S. 1143 would authorize Washington, Oregon, and California to continue to manage commercial fishing for Dungeness crabs in federal waters adjacent to their states until the Pacific Fishery Management Council develops a formal fishery management plan for the area. Under current law, the states’ authority to manage their Dungeness crab fisheries will expire on September 30, 2016. After that date, the National Oceanic and Atmospheric Administration (NOAA) will manage the fishery.
If the states’ authority to manage the fishery expires, CBO estimates that NOAA will require appropriations totaling $1 million a year beginning in 2017 to hire 10 to 15 new employees to carry out administrative activities related to managing the fishery. Under the bill, CBO expects that the three states would continue to manage their Dungeness crab fisheries largely at state expense. Therefore, we estimate that implementing the bill would reduce the need for discretionary appropriations (and associated spending) by $1 million a year over the 2017-2020 period.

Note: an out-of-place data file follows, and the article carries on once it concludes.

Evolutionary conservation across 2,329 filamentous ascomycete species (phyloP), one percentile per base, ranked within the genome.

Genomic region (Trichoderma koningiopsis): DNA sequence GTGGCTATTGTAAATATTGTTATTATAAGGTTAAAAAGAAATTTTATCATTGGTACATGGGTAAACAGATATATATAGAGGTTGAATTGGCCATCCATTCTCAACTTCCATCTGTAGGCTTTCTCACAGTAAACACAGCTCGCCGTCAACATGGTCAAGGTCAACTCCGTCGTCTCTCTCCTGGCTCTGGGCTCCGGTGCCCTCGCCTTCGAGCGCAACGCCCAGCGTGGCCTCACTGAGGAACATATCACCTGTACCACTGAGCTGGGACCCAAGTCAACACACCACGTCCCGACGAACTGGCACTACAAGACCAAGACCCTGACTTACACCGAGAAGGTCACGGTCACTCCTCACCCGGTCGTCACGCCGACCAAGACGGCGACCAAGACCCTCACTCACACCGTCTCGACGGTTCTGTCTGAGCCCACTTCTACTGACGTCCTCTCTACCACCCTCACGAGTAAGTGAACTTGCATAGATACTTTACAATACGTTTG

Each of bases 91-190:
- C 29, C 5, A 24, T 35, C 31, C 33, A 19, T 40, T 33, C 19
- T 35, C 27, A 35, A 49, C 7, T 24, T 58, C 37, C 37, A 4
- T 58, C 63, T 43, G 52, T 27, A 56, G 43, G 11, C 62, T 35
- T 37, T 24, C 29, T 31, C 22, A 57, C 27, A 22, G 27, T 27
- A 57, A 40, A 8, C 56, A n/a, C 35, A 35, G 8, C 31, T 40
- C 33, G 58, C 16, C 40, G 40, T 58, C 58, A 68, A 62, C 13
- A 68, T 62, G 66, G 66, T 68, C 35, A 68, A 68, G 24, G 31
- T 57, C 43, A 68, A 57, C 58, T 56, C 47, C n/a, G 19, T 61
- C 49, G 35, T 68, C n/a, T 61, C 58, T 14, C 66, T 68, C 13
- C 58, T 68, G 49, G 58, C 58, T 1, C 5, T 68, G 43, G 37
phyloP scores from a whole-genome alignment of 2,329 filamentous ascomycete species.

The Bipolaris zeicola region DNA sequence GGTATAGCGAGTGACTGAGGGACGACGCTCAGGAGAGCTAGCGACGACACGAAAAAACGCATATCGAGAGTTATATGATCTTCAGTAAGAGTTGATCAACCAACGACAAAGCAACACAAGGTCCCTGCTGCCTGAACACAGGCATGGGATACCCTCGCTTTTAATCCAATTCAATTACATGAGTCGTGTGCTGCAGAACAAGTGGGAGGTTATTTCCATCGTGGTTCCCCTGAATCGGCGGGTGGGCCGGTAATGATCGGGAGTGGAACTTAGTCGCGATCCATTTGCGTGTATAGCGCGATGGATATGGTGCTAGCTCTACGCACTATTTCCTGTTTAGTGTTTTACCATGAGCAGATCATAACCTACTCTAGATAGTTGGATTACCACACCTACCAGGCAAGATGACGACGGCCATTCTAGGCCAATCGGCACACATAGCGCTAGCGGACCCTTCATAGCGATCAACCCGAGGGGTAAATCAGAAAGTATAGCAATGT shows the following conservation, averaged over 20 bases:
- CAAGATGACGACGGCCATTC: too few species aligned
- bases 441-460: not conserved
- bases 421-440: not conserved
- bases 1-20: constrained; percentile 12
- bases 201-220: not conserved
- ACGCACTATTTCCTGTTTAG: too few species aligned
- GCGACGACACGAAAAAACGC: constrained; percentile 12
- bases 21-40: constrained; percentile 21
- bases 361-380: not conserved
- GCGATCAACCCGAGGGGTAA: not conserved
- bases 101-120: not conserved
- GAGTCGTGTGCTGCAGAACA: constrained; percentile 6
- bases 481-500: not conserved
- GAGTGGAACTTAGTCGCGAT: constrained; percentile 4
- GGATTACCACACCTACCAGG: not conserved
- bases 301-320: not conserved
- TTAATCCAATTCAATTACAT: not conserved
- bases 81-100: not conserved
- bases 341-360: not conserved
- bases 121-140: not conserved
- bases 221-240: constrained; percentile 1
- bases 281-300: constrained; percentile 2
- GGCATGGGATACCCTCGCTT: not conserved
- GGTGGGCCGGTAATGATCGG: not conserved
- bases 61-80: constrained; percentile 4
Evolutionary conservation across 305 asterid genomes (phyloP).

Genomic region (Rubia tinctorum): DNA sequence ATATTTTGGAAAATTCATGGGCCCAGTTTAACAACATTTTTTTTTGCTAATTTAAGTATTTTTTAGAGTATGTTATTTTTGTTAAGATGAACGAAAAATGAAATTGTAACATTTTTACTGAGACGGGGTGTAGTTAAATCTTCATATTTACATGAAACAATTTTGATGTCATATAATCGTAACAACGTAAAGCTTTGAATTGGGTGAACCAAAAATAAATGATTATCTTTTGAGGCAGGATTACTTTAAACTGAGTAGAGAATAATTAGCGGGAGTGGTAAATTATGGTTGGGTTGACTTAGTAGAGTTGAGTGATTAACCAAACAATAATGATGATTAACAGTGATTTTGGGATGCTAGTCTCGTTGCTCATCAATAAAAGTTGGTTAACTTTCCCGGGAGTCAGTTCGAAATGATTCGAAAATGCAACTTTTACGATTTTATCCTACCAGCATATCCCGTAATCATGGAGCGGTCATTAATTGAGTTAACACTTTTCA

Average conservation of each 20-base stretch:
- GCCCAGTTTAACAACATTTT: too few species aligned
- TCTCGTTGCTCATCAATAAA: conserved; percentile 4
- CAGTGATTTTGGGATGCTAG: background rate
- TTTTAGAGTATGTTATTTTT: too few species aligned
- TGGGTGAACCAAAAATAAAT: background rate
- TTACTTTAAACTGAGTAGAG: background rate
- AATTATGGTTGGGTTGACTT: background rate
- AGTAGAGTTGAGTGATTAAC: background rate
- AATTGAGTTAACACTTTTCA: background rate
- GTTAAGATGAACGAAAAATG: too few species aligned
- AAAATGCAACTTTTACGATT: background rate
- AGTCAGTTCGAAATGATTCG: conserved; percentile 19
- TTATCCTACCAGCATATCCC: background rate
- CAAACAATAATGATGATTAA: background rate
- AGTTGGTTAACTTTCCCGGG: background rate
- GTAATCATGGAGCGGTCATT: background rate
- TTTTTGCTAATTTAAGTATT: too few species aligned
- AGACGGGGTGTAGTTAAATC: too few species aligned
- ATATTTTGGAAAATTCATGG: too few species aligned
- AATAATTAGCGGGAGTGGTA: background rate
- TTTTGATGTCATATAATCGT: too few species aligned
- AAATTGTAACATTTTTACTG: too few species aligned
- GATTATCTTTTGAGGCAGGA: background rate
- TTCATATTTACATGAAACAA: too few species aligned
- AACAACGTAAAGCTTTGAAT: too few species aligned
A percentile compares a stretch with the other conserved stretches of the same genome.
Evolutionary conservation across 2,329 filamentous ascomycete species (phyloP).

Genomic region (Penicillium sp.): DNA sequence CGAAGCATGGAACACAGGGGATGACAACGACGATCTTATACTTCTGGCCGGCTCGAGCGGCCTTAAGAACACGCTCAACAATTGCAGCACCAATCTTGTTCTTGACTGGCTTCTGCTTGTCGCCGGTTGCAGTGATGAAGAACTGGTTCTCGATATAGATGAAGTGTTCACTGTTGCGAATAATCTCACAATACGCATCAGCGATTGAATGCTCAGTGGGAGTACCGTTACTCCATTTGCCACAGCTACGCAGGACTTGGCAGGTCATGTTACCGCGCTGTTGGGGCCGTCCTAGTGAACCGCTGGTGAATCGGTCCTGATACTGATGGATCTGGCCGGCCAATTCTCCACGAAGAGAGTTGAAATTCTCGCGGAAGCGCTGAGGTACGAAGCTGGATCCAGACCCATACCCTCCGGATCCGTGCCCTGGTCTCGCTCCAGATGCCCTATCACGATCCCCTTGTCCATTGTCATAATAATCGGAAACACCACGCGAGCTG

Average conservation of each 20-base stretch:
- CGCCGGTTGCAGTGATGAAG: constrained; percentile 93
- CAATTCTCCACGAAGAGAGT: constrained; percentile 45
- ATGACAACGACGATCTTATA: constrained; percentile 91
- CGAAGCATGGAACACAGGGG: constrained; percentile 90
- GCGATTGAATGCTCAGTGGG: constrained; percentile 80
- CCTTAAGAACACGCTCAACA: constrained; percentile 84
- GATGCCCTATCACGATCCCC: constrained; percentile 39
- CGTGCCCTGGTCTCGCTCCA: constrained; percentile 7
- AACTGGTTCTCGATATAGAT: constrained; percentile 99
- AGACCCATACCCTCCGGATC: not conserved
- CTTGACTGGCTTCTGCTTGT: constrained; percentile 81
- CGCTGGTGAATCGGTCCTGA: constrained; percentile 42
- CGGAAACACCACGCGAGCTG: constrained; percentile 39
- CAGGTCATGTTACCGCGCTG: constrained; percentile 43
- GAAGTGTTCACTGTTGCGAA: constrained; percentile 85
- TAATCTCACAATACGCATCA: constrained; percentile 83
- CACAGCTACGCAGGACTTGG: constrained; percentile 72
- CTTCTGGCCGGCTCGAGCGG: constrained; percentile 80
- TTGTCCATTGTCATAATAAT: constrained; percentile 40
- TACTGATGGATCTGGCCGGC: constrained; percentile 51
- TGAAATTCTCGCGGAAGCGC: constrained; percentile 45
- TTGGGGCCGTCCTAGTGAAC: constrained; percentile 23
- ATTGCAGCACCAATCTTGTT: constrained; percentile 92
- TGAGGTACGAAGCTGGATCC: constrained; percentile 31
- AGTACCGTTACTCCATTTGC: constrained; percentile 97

Enacting the bill would not affect direct spending or revenues; therefore, pay-as-you-go procedures do not apply. CBO estimates that enacting the legislation would not increase net direct spending or on-budget deficits in any of the four consecutive 10-year periods beginning in 2026.
S. 1143 contains no intergovernmental or private-sector mandates as defined in the Unfunded Mandates Reform Act and would impose no costs on state, local, or tribal governments. Any costs incurred by states to continue regulating their fisheries would be incurred voluntarily.
On September 30, 2015, CBO transmitted a cost estimate for H.R. 2168, the West Coast Dungeness Crab Management Act, as ordered reported by the House Committee on Natural Resources on September 10, 2015. The two bills are similar, and CBO’s estimated costs are the same for both bills.